The Sunday Times 19 May 2013
A 53-YEAR-OLD Londoner has become the first man in the world to have his prostate removed after discovering he is carrying a “faulty” gene that puts him at increased risk of developing cancer.
The businessman, who has family members who have suffered breast or prostate cancer, discovered he was a carrier of the BRCA2 gene after he was asked to take part in a genetic trial at the Institute of Cancer Research (ICR) in London.
The BRCA1 and BRCA2 genes have long been linked to an aggressive form of breast cancer. Last week the actress Angelina Jolie announced she had had her breasts removed to reduce her chances of getting breast cancer after testing positive for the “faulty” BRCA1 gene.
Now, in research published a month ago, the genes have also been linked to a fast-moving and lethal form of prostate cancer.
Anxious to avoid the fate of his relatives, the British man, who is married with children, asked to have his prostate removed. Doctors were at first reluctant, as removing the prostate can have serious consequences. Not only does it leave the man infertile but it can also lead to permanent incontinence and sexual dysfunction.
There were no signs the man’s prostate was anything other than healthy. The standard prostate-specific antigen (PSA) screening test, which is used to detect raised levels of a protein associated with prostate cancer, did not show any abnormality, and nor did an MRI scan. Doctors were finally persuaded to operate when a tissue sample taken from the gland showed up microscopic malignant changes.
However, the surgeon, Roger Kirby, a leading prostate cancer specialist, said even then he would not have operated if the man had not been carrying the BRCA2 gene.
“The relatively low level of cancerous cells we found in this man’s prostate before the operation would these days not normally prompt immediate surgery to remove the gland, but given what we now know about the nature of BRCA2, it was definitely the right thing to do for this patient,” said Kirby.
The ICR specialists were astonished when they examined the prostate after surgery to discover there was a considerable level of undetected cancer.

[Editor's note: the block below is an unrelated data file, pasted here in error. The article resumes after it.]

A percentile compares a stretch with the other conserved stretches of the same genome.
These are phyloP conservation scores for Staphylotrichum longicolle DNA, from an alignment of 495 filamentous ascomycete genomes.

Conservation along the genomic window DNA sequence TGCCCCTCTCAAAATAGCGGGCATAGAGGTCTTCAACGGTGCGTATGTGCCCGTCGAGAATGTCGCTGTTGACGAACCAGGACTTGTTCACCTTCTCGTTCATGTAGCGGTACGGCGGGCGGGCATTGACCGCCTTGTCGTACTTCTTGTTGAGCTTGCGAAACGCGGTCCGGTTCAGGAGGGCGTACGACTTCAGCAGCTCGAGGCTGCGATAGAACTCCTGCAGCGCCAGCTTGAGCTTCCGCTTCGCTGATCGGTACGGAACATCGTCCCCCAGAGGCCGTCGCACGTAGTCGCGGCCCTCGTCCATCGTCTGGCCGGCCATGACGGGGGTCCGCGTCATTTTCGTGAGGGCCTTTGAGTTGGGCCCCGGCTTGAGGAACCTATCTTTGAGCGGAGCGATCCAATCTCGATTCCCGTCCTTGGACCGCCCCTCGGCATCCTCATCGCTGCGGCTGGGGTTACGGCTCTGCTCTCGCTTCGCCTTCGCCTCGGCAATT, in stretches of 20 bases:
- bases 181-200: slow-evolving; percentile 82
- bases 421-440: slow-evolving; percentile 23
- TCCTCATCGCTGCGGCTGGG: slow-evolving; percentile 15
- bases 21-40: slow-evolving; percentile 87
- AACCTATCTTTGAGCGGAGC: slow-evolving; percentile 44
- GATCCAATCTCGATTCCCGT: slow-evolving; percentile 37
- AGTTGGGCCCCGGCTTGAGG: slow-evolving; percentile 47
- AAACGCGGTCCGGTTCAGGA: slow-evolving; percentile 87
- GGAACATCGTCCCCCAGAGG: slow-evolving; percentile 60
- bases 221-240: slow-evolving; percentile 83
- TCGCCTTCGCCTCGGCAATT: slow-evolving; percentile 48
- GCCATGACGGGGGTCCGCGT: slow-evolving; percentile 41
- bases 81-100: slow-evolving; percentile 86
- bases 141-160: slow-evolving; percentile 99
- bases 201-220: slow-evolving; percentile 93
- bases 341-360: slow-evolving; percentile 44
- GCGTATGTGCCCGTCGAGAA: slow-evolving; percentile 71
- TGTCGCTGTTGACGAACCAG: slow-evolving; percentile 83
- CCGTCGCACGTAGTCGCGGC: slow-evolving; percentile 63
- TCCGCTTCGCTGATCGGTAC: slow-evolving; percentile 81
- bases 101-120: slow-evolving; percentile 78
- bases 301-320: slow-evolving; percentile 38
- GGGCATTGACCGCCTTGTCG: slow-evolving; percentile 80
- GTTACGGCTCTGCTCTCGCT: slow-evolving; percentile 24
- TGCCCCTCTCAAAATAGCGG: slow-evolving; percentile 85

“This patient is now absolutely fine,” said Kirby. “A number of these BRCA families have now been identified, and knowing you are a carrier is like having the sword of Damocles hanging over you. You are living in a state of constant fear. I am sure more male BRCA carriers will now follow suit.”
Results published last month from ICR trials involving almost 2,000 men revealed that those who carry BRCA1 have a 3.4 times higher risk of developing prostate cancer, while those who carry BRCA2 have 8.6 times the risk of non-carriers.
Ros Eeles, ICR professor of cancer genetics, who led the study, said her team was now recruiting 26,000 men with a family history of prostate cancer for a five-year PSA monitoring study to decide if such men should be offered genetic screening so they could decide whether to ask for prostate removal.
Kirby, who had his own prostate removed because of non-inherited cancer earlier this year, expects it to become acceptable to remove healthy prostates in men with BRCA2 in the same way women carriers of the gene have mastectomies well before any cancer emerges.
Cancer of the prostate, the walnut-sized gland that is wrapped around the urethra and is responsible for seminal fluid production, affects one in eight men in the UK. There are 10,000 deaths each year. Often the cancer advances very slowly and those with prostate tumours die from something else.